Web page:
Relaymedia

Christian Business Leader Draws Economic Lessons from Pearl Harbor

( [email protected] ) Feb 13, 2009 11:50 AM EST
The date that has lived in infamy for nearly seven decades can provide lessons for Christian companies facing the same economic realities as their secular counterparts, according to the head of one of the largest Christian products and services provider in the world.
LifeWay President and CEO Thom S. Rainer presents the “President’s Report” to the LifeWay trustees. (Photo: LifeWay)

The date that has lived in infamy for nearly seven decades can provide lessons for Christian companies facing the same economic realities as their secular counterparts, according to the head of one of the largest Christian products and services provider in the world.

"People did not know if they could recover from Dec. 7, 1941," said Thom S. Rainer, president and CEO of LifeWay Christian Resources, referring to the date Pearl Harbor was attacked.

"I am not saying the economy can compare to the loss of lives, but, like then, many are asking if there is hope,” he said during a recent meeting of trustees, according to a report by the company. “They are asking where God is in this.”

It was billionaire Warren Buffet who first referred to the turmoil in the markets as an “economic Pearl Harbor," later predicting on “Dateline NBC” that the nation would come through as it has in the past.

”[B]ut it’s not always a smooth ride,” he said in the interview aired on Jan. 18, three months after he first coined the phrase “economic Pearl Harbor.”

Building off Buffet’s comment, Rainer listed eight lessons that can be learned from the World War II attack, starting first with the importance of being prepared for surprises.

"Last year, we (LifeWay leaders) were looking ahead to what we saw as a devastating economic trend and we had to make some hard decisions regarding personnel deletions," Rainer recalled. "We wanted to be prepared for this economy. We look back and can see it was not our collective intellect but God’s wisdom. We can say we are not perfect but we have been prepared for what’s happened."

Secondly, adjustments need to be made quickly. LifeWay’s leadership, for example, has been constantly engaging in conversations to determine whether adjustments are needed across divisions and throughout the company, according to Rainer.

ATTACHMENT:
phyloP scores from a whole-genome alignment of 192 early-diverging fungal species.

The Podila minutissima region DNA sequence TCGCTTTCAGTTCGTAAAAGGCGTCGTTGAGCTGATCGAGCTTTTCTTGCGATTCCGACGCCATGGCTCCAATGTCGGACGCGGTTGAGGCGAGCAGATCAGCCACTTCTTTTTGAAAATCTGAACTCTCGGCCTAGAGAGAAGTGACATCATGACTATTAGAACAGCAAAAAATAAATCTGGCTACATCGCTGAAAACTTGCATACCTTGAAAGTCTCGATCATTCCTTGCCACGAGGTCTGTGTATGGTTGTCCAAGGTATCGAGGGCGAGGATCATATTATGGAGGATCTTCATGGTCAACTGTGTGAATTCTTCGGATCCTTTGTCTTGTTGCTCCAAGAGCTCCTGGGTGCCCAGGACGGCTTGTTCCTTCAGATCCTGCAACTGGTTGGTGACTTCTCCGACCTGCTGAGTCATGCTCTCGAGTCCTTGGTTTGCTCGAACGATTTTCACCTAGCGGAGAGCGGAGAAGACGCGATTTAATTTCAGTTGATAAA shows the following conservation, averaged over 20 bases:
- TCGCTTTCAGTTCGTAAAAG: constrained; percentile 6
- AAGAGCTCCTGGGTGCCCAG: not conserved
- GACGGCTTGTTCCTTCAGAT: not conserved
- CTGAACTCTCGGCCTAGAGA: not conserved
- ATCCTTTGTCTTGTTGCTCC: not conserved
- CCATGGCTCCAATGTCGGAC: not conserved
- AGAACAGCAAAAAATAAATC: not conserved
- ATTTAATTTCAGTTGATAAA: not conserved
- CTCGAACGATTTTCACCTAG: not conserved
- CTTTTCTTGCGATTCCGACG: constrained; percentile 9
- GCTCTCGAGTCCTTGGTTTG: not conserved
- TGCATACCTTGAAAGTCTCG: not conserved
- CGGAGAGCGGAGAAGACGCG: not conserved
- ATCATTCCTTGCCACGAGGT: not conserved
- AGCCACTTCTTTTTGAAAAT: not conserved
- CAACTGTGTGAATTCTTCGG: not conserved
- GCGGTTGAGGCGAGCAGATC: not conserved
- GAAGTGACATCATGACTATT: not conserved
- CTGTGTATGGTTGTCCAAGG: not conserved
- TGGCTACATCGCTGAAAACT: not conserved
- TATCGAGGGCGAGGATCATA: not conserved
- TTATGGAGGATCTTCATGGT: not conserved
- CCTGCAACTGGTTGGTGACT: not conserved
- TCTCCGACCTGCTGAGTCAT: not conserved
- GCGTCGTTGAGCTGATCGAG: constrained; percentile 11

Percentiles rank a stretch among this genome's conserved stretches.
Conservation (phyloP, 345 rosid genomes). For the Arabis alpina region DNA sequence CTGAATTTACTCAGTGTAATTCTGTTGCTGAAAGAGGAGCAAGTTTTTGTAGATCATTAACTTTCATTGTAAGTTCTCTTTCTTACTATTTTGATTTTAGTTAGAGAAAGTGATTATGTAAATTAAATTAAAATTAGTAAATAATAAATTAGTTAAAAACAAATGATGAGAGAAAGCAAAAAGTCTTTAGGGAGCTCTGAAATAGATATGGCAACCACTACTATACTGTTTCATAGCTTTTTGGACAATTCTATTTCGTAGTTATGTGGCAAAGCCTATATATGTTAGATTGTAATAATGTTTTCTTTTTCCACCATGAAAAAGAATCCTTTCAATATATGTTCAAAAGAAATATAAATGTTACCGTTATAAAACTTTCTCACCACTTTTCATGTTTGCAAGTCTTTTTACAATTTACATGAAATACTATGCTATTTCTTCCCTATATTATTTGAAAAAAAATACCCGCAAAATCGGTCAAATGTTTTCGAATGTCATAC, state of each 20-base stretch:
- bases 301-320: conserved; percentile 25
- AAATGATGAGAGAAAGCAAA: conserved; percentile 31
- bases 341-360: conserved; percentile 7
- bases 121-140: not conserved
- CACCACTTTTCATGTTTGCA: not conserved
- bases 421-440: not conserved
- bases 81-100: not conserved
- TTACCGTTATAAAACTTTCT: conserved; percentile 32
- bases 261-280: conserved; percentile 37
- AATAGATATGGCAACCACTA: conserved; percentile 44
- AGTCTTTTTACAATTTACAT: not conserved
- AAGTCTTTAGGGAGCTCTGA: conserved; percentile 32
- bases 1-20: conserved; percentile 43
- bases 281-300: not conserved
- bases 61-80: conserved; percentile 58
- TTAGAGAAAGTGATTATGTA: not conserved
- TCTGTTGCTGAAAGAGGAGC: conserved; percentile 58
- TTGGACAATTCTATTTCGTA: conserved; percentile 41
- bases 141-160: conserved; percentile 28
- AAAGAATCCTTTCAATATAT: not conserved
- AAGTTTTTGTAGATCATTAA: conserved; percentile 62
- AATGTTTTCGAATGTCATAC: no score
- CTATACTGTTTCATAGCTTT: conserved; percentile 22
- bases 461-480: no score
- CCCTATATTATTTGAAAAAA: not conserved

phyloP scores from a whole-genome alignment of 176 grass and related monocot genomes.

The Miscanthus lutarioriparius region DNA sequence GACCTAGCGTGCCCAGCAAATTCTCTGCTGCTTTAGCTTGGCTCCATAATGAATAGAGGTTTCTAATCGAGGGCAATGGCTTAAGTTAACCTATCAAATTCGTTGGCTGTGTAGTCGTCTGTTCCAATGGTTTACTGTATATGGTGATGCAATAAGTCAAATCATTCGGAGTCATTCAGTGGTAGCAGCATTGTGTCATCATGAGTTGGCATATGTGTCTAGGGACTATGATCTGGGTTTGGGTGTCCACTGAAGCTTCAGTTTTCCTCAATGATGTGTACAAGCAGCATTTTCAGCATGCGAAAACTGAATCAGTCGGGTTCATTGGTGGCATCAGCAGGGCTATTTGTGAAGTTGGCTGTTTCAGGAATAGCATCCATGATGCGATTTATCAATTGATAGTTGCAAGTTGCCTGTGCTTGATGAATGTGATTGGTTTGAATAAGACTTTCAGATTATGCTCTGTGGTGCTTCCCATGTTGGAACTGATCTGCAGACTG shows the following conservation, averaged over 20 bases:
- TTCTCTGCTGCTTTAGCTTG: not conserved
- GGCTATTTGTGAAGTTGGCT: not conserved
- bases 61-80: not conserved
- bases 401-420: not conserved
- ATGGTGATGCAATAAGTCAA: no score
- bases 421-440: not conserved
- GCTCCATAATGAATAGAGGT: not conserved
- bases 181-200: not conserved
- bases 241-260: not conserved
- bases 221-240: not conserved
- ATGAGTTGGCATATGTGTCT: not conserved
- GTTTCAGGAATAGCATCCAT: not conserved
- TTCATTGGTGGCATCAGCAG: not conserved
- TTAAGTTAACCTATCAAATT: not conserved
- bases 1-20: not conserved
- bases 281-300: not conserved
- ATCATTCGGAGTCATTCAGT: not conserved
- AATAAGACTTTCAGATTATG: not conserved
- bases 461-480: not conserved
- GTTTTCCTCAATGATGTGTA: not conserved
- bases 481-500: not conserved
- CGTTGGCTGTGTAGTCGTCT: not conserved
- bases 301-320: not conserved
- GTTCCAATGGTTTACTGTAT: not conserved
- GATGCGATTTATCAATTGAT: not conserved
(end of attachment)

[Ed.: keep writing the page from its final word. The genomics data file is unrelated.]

Next, a company should learn to be totally open and transparent.

"We constantly ask if our trustees know about particular issues so you can hold us in trust," Rainer said.

The LifeWay leader said his hope is that trustees understand there is "nothing we won’t share" with them and said he never wants them to be surprised.

The fourth lesson is to be open to opportunities.

“If together we had not made some of the strategic moves we’ve made over the past few years we would not be in as good a position as we are in now,” Rainer said.

During the Feb. 9-10 meeting of trustees in Nashville, LifeWay CFO Jerry Rhyne reported that the company is well positioned to weather the economic downturn, citing a strong balance sheet, no debt, a healthy reserve fund, a growing revenue trend, a strong and diverse customer base, and a steady stream of theologically sound resources.

"We know there’s a rough road ahead," acknowledged Rhyne, according to the company’s report. "We must continue to remind ourselves that LifeWay is a ministry funded by a business model, and our business model must be adjusted as church practice, the economy and the marketplace change."

However, as it has done in the past, LifeWay plans to continue scrutinizing new opportunities that arise and move accordingly and strategically.

“We look at those opportunities closely because the margin for mistakes is small,“ Rainer explained.

The fifth lesson from Pearl Harbor that Rainer shared with trustees was the importance of having the best leaders lead. The LifeWay executive said he sees people across the organization contributing great ideas to see LifeWay through the tough times.

The company has "the best employees around, hands down," he affirmed.

The sixth lesson Rainer highlighted was to stay true to core values. Rainer said that in times like these, organizations feel pressured to compromise their vision and values. LifeWay, however, sees its vision and values statements as guiding principles to navigate treacherous times.

Next, Rainer said, do not fear. Citing Joshua 1:9, Rainer firmly stated that now is the time to be strong and courageous in the Lord.

“Have I not commanded you? Be strong and courageous. Do not be terrified; do not be discouraged, for the Lord your God will be with you wherever you go," the Bible verse states.

And lastly, trust in God.

"We need to go back to the endless promises of Scripture and draw confidence from what God says," Rainer told the trustees at the semiannual meeting. "We are facing the greatest economic crisis since the Great Depression, and possibly greater than that according to some. But we do not face that alone.

“The Lord our God is with us wherever we go. God is in control," he concluded.

During the Feb. 9-10 meeting in Nashville, LifeWay’s executive leaders also updated trustees on the progress of its many ministries, including B&H Publishing Group, LifeWay Christian Stores, and LifeWay’s church resources, finance and business services, technology, and executive communications and relations ministries.

LifeWay’s trustees will meet again Sept. 14-15 at Ridgecrest Conference Center near Asheville, N.C.